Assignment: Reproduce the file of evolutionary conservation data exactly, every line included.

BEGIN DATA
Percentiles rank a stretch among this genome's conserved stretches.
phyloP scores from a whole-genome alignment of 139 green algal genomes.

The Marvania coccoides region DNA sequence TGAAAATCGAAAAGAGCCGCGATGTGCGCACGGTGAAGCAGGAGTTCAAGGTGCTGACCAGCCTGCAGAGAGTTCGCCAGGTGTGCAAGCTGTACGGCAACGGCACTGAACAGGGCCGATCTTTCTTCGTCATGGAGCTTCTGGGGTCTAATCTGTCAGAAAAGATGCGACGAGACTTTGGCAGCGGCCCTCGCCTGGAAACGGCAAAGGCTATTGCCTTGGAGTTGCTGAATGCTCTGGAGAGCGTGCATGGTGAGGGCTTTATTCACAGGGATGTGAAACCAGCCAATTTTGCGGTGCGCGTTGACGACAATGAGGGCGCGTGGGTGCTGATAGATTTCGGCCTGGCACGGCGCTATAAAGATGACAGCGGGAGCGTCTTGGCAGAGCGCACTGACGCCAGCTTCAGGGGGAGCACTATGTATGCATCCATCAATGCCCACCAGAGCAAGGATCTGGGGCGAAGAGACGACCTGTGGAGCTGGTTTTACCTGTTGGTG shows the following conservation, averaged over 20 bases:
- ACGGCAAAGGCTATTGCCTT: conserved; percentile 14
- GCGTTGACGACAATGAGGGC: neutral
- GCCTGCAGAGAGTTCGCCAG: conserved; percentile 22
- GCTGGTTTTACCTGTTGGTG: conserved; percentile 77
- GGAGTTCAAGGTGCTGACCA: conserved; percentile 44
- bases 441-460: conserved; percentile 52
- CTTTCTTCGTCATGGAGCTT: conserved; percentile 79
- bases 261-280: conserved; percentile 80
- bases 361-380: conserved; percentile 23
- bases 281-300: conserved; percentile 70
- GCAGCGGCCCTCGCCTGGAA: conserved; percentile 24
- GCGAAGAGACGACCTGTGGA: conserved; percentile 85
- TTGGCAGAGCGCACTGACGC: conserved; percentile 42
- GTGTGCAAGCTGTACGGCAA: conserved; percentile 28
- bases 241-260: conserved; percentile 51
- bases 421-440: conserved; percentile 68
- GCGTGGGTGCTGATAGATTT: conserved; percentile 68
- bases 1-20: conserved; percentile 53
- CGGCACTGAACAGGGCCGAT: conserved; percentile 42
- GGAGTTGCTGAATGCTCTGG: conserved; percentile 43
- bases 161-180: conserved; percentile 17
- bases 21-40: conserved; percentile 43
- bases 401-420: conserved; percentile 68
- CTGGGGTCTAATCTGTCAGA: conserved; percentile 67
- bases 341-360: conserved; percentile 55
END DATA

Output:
Percentiles rank a stretch among this genome's conserved stretches.
phyloP scores from a whole-genome alignment of 139 green algal genomes.

The Marvania coccoides region DNA sequence TGAAAATCGAAAAGAGCCGCGATGTGCGCACGGTGAAGCAGGAGTTCAAGGTGCTGACCAGCCTGCAGAGAGTTCGCCAGGTGTGCAAGCTGTACGGCAACGGCACTGAACAGGGCCGATCTTTCTTCGTCATGGAGCTTCTGGGGTCTAATCTGTCAGAAAAGATGCGACGAGACTTTGGCAGCGGCCCTCGCCTGGAAACGGCAAAGGCTATTGCCTTGGAGTTGCTGAATGCTCTGGAGAGCGTGCATGGTGAGGGCTTTATTCACAGGGATGTGAAACCAGCCAATTTTGCGGTGCGCGTTGACGACAATGAGGGCGCGTGGGTGCTGATAGATTTCGGCCTGGCACGGCGCTATAAAGATGACAGCGGGAGCGTCTTGGCAGAGCGCACTGACGCCAGCTTCAGGGGGAGCACTATGTATGCATCCATCAATGCCCACCAGAGCAAGGATCTGGGGCGAAGAGACGACCTGTGGAGCTGGTTTTACCTGTTGGTG shows the following conservation, averaged over 20 bases:
- ACGGCAAAGGCTATTGCCTT: conserved; percentile 14
- GCGTTGACGACAATGAGGGC: neutral
- GCCTGCAGAGAGTTCGCCAG: conserved; percentile 22
- GCTGGTTTTACCTGTTGGTG: conserved; percentile 77
- GGAGTTCAAGGTGCTGACCA: conserved; percentile 44
- bases 441-460: conserved; percentile 52
- CTTTCTTCGTCATGGAGCTT: conserved; percentile 79
- bases 261-280: conserved; percentile 80
- bases 361-380: conserved; percentile 23
- bases 281-300: conserved; percentile 70
- GCAGCGGCCCTCGCCTGGAA: conserved; percentile 24
- GCGAAGAGACGACCTGTGGA: conserved; percentile 85
- TTGGCAGAGCGCACTGACGC: conserved; percentile 42
- GTGTGCAAGCTGTACGGCAA: conserved; percentile 28
- bases 241-260: conserved; percentile 51
- bases 421-440: conserved; percentile 68
- GCGTGGGTGCTGATAGATTT: conserved; percentile 68
- bases 1-20: conserved; percentile 53
- CGGCACTGAACAGGGCCGAT: conserved; percentile 42
- GGAGTTGCTGAATGCTCTGG: conserved; percentile 43
- bases 161-180: conserved; percentile 17
- bases 21-40: conserved; percentile 43
- bases 401-420: conserved; percentile 68
- CTGGGGTCTAATCTGTCAGA: conserved; percentile 67
- bases 341-360: conserved; percentile 55